All too often in my psychotherapy practice, I have heard gut-wrenching stories of profound and deep loneliness. My personal and professional experiences with loneliness have moved me to better understand and treat this multi-dimensional problem.
Simply defined, loneliness is a condition of relational disconnection, social awkwardness and prolonged bouts of solitude. Lonely people often struggle with anxiety and depression, which renders them insecure and pessimistic about finding desirable and compatible friendships. Poor self-esteem and an underdeveloped sense of one’s worthiness, likeability and attractiveness prevent the lonely person from taking risks and venturing out into new relationships. Hence, they typically lack confidence and emotional energy to pursue new relationships or nurture existing ones. As a chronic condition, it can be emotionally and psychologically debilitating.
Contrary to what many people believe, loneliness isn’t just a result of being alone or an absence of friends. It is a deeper problem that is caused by thoughts and feelings of inadequacy, imperfection and shame. Chronically lonely people are often holding onto pessimistic and bleak predictions about the prospects of finding companionship, social connections and supportive relationships.
The lonely often suffer in silence. For many, it is hidden behind a facade of normalcy. While smiling and having fun, many hide their core feelings of loneliness. For these people, loneliness is not a reflection of what is happening in their lives at any given moment, but what occurs secretively and silently within them. When around people they know, they pretend to be upbeat, positive and happy, while at the same time feeling unworthy and insecure. Since it is a shame-based experience, it is typically kept a secret.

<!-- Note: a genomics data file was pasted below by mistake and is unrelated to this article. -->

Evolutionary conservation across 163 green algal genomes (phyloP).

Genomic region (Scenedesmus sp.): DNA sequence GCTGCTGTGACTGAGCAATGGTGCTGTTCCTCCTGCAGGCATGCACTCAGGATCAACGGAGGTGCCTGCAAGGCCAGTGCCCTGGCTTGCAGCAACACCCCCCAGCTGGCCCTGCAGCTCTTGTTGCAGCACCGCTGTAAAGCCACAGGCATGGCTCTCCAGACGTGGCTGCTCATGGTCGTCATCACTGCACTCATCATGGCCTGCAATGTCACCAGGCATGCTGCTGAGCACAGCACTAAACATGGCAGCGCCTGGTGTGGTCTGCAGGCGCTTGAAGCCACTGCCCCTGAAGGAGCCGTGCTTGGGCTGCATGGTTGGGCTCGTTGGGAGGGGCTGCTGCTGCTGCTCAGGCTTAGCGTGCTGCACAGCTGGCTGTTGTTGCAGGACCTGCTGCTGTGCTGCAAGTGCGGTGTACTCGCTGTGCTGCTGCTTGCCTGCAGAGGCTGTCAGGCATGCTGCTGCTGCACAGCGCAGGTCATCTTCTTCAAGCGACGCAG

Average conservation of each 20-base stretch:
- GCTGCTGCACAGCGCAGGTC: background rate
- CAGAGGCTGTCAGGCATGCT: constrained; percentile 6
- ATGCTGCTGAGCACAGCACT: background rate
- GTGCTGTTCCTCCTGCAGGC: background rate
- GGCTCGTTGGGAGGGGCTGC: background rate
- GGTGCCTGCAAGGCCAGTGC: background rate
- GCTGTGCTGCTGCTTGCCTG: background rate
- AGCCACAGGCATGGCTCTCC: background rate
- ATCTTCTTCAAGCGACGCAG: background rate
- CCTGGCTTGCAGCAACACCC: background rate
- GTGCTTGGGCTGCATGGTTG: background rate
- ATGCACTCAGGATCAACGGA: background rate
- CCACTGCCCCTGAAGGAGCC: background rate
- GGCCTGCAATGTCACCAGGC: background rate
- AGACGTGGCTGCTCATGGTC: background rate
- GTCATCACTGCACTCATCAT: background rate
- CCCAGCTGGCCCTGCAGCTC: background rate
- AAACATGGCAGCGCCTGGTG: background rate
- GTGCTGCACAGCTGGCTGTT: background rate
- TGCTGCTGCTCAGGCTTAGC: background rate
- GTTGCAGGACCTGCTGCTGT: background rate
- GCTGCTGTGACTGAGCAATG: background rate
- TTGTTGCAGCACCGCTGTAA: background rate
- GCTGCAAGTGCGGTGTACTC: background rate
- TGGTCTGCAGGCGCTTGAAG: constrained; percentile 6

Lonely people inadvertently put themselves in a catch-22 situation: Social opportunities seem like a heavy burden fraught with the potential of rejection or abandonment. The more you feel lonely, the more you feel inept and unworthy, the more you quit believing anyone will ever like or love you, the more you isolate. With a belief of potential rejection or abandonment, the lonely person is unable to put their best foot forward in any given social situation. Hence, loneliness feeds on itself.
Paradoxically, lonely people believe they are essentially unworthy of healthy and mutually respectful relationships with loving, affirming and mutually giving individuals. They imagine that if they were to tell someone they are lonely, it would scare them away. Therefore, they are attracted to people who, like themselves, are similarly lonely, needy and insecure. As a result, the self-fulfilling prophecy is actualized. This sad but dysfunctional dynamic is the thesis of my book, The Human Magnet Syndrome: Why We Love People Who Hurt Us.
The causes of loneliness are varied and multi-dimensional, including social, psychological and physiological factors. The major cause of chronic loneliness is often attributed to early developmental factors such as a child’s lack of attachment to their adult caregivers who only conditionally love (love with strings attached) their children. Similarly, childhood neglect, abuse and abandonment are early childhood factors that eventually manifest into adult loneliness.